Tag Archives: 500 Math Challenges

Lopsided Hexagon Problem

Here is another good problem from Five Hundred Mathematical Challenges:

“Problem 100.  A hexagon inscribed in a circle has three consecutive sides of length a and three consecutive sides of length b. Determine the radius of the circle.”

This problem made me think of the Putnam Octagon Problem.  Again my approach might be considered a bit pedestrian.  500 Math Challenges had a slightly slicker solution.

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Perpetual Meetings Problem

The following problem from Five Hundred Mathematical Challenges was a challenge indeed, even though it appeared to be a standard travel puzzle.

Problem 118. Andy leaves at noon and drives at constant speed back and forth from town A to town B. Bob also leaves at noon, driving at 40 km per hour back and forth from town B to town A on the same highway as Andy. Andy arrives at town B twenty minutes after first passing Bob, whereas Bob arrives at town A forty-five minutes after first passing Andy. At what time do Any and Bob pass each other for the nth time?”

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Amazing Triangle Problem

Here is another simply amazing problem from Five Hundred Mathematical Challenges:

Problem 154. Show that three solutions, (x1,.y1), (x2,.y2), (x3, y3), of the four solutions of the simultaneous equations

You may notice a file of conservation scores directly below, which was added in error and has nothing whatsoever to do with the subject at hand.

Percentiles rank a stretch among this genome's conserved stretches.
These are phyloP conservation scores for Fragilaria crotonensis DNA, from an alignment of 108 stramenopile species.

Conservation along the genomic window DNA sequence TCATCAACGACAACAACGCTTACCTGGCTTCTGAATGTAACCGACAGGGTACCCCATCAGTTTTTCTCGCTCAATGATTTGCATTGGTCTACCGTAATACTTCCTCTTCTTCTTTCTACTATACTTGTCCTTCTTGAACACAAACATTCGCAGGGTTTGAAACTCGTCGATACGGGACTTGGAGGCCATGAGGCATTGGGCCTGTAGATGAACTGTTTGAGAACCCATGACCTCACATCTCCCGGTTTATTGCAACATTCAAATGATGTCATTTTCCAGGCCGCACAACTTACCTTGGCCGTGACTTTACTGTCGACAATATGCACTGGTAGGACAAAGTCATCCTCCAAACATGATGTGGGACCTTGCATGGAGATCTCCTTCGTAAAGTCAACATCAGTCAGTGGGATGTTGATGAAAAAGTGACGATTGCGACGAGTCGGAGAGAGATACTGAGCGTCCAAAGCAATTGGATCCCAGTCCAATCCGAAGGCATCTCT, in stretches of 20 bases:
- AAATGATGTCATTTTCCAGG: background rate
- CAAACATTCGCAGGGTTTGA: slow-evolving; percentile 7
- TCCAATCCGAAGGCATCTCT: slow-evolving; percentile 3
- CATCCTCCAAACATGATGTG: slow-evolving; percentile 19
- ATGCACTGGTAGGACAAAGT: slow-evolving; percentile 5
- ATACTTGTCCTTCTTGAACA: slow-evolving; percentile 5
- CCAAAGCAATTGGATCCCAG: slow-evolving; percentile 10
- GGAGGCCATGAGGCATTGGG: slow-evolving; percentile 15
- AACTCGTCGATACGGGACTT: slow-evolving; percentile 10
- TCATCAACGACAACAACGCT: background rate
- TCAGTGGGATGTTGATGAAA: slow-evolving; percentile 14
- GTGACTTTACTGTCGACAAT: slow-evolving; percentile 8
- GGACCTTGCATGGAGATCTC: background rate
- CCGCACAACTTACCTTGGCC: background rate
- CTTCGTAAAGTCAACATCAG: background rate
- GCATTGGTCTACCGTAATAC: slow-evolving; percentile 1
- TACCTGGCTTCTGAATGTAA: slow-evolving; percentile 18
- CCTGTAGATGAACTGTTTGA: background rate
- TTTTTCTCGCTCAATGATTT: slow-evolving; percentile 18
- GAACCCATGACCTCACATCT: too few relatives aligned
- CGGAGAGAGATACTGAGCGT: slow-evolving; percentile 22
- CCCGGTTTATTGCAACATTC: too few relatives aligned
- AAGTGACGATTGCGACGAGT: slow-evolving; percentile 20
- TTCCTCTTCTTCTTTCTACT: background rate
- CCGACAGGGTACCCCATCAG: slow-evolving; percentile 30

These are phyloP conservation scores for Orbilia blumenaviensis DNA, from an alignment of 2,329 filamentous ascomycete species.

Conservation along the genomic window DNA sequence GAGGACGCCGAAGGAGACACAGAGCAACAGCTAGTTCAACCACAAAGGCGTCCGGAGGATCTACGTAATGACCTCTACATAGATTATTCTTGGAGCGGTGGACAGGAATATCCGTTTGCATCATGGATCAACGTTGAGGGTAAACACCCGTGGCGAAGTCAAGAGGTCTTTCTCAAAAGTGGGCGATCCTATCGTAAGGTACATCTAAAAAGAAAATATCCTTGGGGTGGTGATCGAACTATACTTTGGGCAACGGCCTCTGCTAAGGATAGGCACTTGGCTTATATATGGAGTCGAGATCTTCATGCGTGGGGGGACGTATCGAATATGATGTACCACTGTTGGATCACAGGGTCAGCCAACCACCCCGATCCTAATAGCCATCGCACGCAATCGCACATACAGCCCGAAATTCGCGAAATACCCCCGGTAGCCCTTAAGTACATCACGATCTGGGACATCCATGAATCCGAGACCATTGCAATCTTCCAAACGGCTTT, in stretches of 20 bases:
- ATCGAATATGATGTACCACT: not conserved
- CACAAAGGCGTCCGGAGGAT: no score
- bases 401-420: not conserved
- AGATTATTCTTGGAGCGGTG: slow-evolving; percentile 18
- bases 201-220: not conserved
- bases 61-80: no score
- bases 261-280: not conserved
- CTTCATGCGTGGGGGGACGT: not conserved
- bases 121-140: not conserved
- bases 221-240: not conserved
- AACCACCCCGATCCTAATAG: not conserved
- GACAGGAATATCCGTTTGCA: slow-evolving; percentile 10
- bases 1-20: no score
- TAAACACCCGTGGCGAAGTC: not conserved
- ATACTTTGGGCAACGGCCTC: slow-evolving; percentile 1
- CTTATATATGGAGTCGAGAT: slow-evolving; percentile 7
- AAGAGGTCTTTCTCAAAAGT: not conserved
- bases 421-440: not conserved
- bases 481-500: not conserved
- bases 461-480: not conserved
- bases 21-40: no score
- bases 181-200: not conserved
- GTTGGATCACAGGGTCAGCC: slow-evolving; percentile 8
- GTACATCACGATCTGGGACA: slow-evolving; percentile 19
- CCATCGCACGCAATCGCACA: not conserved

____________(x – h)² + (y – k)² = 4(h² + k²)
______________________xy = hk
are vertices of an equilateral triangle. Give a geometrical interpretation.”

Again, I don’t see how anyone could have discovered this property involving a circle, a hyperbola, and an equilateral triangle. It seems plausible when h.=.k, but it is not at all obvious for h..k. For some reason, I had difficulty getting a start on a solution, until the obvious approach dawned on me. I don’t know why it took me so long.

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Magic Hexagons

This is truly an amazing result from Five Hundred Mathematical Challenges.

Problem 119. Two unequal regular hexagons ABCDEF and CGHJKL touch each other at C and are so situated that F, C, and J are collinear.

Show that

(i) the circumcircle of BCG bisects FJ (at O say);
(ii) ΔBOG is equilateral.”

I wonder how anyone ever discovered this.

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Number of the Beast

If you will pardon the pun, this is a diabolical problem from the collection Five Hundred Mathematical Challenges.

Problem 5. Calculate the sum


It has a non-calculus solution, but that involves a bunch of manipulations that were not that evident to me, or at least I doubt if I could have come up with them. I was able to reframe the problem using one of my favorite approaches, power series (or polynomials). The calculations are a bit hairy in any case, but I was impressed that my method worked at all.

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